Camp Courageous travelers explore Irish roots

The Courageous Travelers group poses for a photo before boarding the Corrib Princess for a boat tour on the Corrib River in Galway.

This photo opp was a hit for the travelers to pose as a leprechaun in Galway, Ireland. Michael Phelps of Iowa City got a laugh.

Stephen Esker of Cedar Rapids was one of 21 travelers on the recent Courageous Travelers trip to Ireland in September. Esker said he enjoyed the Dublin zoo. (Photos courtesy of Camp Courageous)

Linda Kemp of Davenport poses for a picture overlooking the Cliffs of Moher on the coast of the Atlantic Ocean. The Cliffs were among the travelers’ favorite stops on their trip to Ireland.
Kim Brooks
Express Editor

     Every year Camp Courageous takes travelers out of the country to take in new experiences across the globe. In mid-September, Camp’s travel group, “Courageous Travels,” took 30 people to Ireland for a week and a half.

     Courageous Travels is a spin-off of Camp Courageous. Their mission is to “provide individuals with disabilities, ages 18 and older, the opportunity to experience the thrill of traveling to exciting destinations both domestic and abroad.”

     The most recent trip, from Sept. 9-18, had the 21 travelers and 9 staff members departing Chicago for Ireland and back.

     Rolando Morales, travel director, said those who were part of this trip battle a variety of disabilities.

     One traveler, Katie Stephen, of Dubuque is confined to a wheelchair. She had the time of her life in Ireland.

     “I had no problem getting around,” shared Stephen.

     Morales said when planning a trip such as this, they put in a lot of time researching the accessibility of a destination. Like any traveler, the travel team, which also includes Assistant Director Melissa McGill, also looks into the highlights of the trip and the must-sees.

     “Many times we have to wait and see who signs up and how many people sign up,” said McGill.

     After traveling to Germany a couple of years ago, Morales said they really started thinking about their next big adventure.

     “I have a friend who lived in Ireland for a couple of years,” said Morales. “So I picked his brain and the idea grew and grew.”

     Morales’ friend also volunteered for this trip as well, helping to navigate the travel group through Dublin.

     One fun fact on this trip was having travelers who have Irish backgrounds.

     “They found connections to their ancestors,” said Morales. “They got to see where their families were from, which was a big draw.” At a gift shop, those travelers received a copy of their family crest based on their last names.

     In terms of accessibility, Morales admitted much of Europe is not handicapped accessible like it is here in the States.

     “They’re not as advanced as we are,” he said.

     To keep costs down, the travel group stayed in four different hostels rather than hotels. The hostels had less stairs to manage, and was able to accommodate the group in first-floor rooms.

     The group took a charter bus around on their daily adventures. While the bus did not come equipped with a lift for those in wheelchairs, Morales said they made it work. The travelers quickly fell in love with their driver.

     Some of the highlights included: seeing a live Riverdance performance, the Dublin zoo, the Cliffs of Moher on the coast of the Atlantic Ocean, boat tours, Jaunting Cars (horse-drawn carriage rides), shopping centers, and Guinness Storehouse and Brewery.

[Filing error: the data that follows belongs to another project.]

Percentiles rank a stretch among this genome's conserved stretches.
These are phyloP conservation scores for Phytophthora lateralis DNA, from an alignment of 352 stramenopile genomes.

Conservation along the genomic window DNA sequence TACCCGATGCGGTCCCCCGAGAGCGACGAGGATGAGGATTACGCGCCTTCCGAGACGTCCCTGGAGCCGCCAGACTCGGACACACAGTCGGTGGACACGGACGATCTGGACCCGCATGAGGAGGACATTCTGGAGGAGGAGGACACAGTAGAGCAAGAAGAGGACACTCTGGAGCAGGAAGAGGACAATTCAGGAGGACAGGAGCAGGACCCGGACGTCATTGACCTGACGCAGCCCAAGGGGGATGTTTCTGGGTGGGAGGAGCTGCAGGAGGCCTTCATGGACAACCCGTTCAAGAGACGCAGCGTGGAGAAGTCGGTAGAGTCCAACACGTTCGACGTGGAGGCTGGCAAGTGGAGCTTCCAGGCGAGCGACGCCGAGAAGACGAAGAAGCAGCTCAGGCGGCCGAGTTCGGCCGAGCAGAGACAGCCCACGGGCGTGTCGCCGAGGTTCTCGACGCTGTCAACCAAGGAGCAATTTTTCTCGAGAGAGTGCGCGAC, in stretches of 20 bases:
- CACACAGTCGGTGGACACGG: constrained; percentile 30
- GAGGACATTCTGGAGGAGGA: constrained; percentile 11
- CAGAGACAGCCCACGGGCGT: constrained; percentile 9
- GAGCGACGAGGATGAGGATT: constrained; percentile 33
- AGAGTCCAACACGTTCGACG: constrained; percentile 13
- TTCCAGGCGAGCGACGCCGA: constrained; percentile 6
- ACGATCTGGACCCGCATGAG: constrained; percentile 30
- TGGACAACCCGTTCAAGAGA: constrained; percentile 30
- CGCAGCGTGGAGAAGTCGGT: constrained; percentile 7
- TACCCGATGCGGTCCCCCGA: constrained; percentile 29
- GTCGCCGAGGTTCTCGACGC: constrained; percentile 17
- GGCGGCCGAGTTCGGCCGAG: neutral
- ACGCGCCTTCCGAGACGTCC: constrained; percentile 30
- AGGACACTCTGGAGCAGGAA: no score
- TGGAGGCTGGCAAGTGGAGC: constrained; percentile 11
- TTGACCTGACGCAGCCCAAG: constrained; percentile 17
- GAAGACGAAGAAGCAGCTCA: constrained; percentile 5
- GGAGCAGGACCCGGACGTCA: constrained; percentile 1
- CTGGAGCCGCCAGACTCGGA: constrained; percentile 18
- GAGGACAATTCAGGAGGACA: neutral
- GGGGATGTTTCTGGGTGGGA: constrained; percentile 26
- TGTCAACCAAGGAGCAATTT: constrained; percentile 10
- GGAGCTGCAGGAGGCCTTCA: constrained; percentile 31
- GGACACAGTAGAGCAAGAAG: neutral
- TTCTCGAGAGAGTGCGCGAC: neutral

Stephen said Guinness was a favorite of hers.

     “We got to see how beer was made,” she said.

     Traveler Stephen Esker of Cedar Rapids said he enjoyed the scenes of the ocean, shopping, and the zoo, especially seeing the giraffes.

     “The Dublin zoo is the fourth-oldest zoo in the world,” shared McGill. Morales said the zoo is much the same as zoos in the U.S.

     While the hostels provided breakfast, the group was on its own for lunch and dinner. Many of them tried different foods than they’re used to back home in Iowa. Stephen said she tried prawn (shrimp) and hake (fish). Esker said while some of the travelers didn’t like fish, he sure did.

     Morales said they hoped to plan ahead and make reservations at restaurants in the towns in which they were staying. But it was difficult to do that.

     “We didn’t know where we’d end up,” he said.

     They got advice from their bus driver for some places to eat with such a large group. McGill said many of the restaurants were amazing at accommodating their group.

     “We lucked out as far as restaurants,” she said.

     The one thing the group splurged on was dessert.

     They also made an unplanned stop at a beach so the travelers could see the ocean.

     Courageous Travels would not be able to take trips like this if it weren’t for the generous volunteers.

     “They have to pay close attention to their travel companion,” explained Morales. “They have experience working with people with needs, and help make this a comfortable travel experience abroad.”

     Stephen’s parents said they have full trust in Courageous Travels with their daughter.

     “We guarantee that we will make these trips comfortable for everyone and provide the care they need,” said Morales.

     Looking ahead, the group is planning a trip to Cancun in 2019, a cruise to the Bahamas in 2019, and a trip to London in 2020.

     You can keep up with their travel experiences at or on Facebook with “Courageous Travels.”



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